As I mentioned in my introductory blog post, Hello World Campus, one of my favorite pastimes includes “going down the rabbit hole” of Wikipedia. This comparison always reminds me of the popular 1999 sci-fi film, The Matrix. If you didn’t see the movie, imagine that you were raised to believe that Wikipedia was a collection of all knowledge that is known in this world. If you couldn’t come to accept this statement as fact, could you provide any evidence or indicators outside of to prove the contrary?

This concept is explained through the meaning of the word matrix. From a mathematical standpoint, it implies an organizational structure in which two or more entities function within the confines of the established architecture. Applying this concept to the real world, such arrangements suggest boundaries and rules dictated by societal constructs, meaning that our actions are ultimately limited by what we perceive to be possible – based on the belief that these rules and boundaries indeed exist. In the movie, the world that most people view as reality, was simply a computer manufactured simulation. Because of this, it was not actually bound by an actual set of rules, but rather a shared acknowledgement and self-imposed limit on what was, and what was not possible.

Going back to the question, I am reminded of a time when the newest edition of an encyclopedia was viewed as the supreme authority in the library. Over time, content was digitized and accessed through CD-ROM, but ultimately, contained the exact same information, spliced with some choppy multimedia content. In both cases, these sources were self-contained and incapable of being updated, yet highly regarded as trustworthy in their day. At first glance, when compared to Wikipedia, these seem to more accurately embody the false reality that The Matrix represented. However, when attempting to employ Wikipedia as an educational tool, we uncover more elusive dilemmas that must be considered.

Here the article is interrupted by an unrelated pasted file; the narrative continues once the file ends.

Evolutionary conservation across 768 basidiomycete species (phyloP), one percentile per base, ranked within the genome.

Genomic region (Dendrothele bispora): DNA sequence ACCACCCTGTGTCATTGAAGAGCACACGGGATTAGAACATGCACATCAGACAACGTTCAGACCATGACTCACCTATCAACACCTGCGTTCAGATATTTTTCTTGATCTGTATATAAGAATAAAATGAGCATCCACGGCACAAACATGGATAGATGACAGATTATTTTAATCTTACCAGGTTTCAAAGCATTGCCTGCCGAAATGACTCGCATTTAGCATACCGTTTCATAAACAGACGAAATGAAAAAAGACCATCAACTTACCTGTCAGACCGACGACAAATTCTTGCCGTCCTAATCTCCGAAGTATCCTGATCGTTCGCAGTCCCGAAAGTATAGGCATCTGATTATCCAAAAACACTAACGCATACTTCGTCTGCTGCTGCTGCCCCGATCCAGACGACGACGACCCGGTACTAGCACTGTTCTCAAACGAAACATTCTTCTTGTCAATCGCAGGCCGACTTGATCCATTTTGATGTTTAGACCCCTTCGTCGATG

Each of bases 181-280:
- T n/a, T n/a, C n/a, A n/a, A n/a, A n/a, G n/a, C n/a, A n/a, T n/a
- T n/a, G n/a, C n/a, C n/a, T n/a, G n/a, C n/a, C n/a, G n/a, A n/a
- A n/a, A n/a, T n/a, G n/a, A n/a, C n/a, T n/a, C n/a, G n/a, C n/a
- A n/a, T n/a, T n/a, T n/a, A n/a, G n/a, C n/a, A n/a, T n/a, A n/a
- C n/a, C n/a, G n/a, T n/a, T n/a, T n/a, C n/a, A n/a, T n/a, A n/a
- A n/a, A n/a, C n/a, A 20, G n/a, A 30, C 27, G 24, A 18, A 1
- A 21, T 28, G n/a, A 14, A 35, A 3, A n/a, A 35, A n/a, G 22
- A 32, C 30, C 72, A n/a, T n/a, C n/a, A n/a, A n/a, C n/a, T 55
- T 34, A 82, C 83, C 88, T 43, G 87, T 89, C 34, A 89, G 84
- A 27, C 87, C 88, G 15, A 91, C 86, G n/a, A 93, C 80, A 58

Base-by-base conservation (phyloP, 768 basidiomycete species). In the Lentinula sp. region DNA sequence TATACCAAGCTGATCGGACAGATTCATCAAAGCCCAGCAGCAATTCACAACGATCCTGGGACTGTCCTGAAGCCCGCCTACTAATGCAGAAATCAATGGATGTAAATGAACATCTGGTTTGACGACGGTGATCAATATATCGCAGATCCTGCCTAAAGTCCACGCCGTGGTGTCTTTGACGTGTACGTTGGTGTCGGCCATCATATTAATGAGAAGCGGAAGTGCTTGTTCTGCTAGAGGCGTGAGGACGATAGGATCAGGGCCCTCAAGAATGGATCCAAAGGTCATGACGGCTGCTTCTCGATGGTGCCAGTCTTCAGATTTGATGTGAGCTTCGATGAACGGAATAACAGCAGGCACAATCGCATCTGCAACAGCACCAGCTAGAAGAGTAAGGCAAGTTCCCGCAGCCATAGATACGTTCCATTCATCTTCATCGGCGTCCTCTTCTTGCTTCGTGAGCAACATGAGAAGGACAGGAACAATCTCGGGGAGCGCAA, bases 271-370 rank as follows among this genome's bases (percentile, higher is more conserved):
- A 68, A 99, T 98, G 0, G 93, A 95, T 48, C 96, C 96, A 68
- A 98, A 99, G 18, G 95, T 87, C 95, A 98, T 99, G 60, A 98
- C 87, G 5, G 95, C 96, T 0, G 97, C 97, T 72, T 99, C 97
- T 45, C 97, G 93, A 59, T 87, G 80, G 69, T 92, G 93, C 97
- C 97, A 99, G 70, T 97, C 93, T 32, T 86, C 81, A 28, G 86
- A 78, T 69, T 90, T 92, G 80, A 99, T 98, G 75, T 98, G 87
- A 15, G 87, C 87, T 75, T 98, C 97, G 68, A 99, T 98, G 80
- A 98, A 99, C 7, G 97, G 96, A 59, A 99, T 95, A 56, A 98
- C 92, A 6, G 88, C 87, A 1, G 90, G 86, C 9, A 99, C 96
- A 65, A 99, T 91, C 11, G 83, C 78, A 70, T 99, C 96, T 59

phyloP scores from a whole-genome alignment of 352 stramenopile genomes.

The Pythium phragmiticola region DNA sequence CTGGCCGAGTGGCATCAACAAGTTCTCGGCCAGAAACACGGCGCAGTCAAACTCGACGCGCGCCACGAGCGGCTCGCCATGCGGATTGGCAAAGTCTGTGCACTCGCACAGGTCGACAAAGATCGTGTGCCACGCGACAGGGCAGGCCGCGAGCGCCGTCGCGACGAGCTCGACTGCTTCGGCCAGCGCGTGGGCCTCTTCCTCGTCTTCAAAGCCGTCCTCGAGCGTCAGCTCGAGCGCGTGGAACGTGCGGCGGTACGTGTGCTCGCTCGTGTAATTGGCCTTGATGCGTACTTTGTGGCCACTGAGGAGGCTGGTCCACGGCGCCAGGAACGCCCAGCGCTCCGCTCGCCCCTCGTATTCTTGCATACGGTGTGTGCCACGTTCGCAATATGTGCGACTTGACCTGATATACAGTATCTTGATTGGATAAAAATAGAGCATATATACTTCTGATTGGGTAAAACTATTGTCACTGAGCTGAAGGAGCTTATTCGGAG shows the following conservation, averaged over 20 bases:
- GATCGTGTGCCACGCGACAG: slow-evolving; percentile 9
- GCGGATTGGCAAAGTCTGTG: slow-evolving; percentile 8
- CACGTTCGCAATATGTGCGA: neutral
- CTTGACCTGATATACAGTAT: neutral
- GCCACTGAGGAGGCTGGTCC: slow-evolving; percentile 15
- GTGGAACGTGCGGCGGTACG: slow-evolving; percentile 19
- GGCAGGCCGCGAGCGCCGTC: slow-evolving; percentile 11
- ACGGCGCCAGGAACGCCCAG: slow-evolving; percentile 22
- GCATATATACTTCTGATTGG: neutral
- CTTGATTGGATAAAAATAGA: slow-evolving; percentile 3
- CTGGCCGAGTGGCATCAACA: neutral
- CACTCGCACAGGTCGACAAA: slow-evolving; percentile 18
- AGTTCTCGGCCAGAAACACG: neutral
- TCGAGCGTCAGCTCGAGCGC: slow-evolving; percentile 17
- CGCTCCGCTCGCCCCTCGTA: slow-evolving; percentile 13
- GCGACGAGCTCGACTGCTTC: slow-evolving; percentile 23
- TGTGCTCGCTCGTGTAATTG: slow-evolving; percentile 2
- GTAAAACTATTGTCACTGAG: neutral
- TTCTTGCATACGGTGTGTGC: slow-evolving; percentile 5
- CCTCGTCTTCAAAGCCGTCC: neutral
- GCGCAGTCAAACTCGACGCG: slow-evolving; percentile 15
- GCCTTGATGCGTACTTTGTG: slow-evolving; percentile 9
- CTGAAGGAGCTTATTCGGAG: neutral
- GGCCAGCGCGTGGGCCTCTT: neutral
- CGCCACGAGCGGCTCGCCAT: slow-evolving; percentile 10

Content, whether digital or print, has one common drawback, it is created by humans. Connected to the system, humans contribute that which they can understand. Looking at personal experience and the attempt to find objectivity in research, we find that everything is ultimately subjective. The difference between Wikipedia and the dusty pages of Encyclopedia Britannica, is that wikis allow multiple people to contribute their edits, providing an arena for more perspectives to flourish. With an increased number in the potential points of failure, wikis in general allow for more universal knowledge construction by exploring multiple viewpoints as they pertain to a seemingly endless number of topics, across larger populations.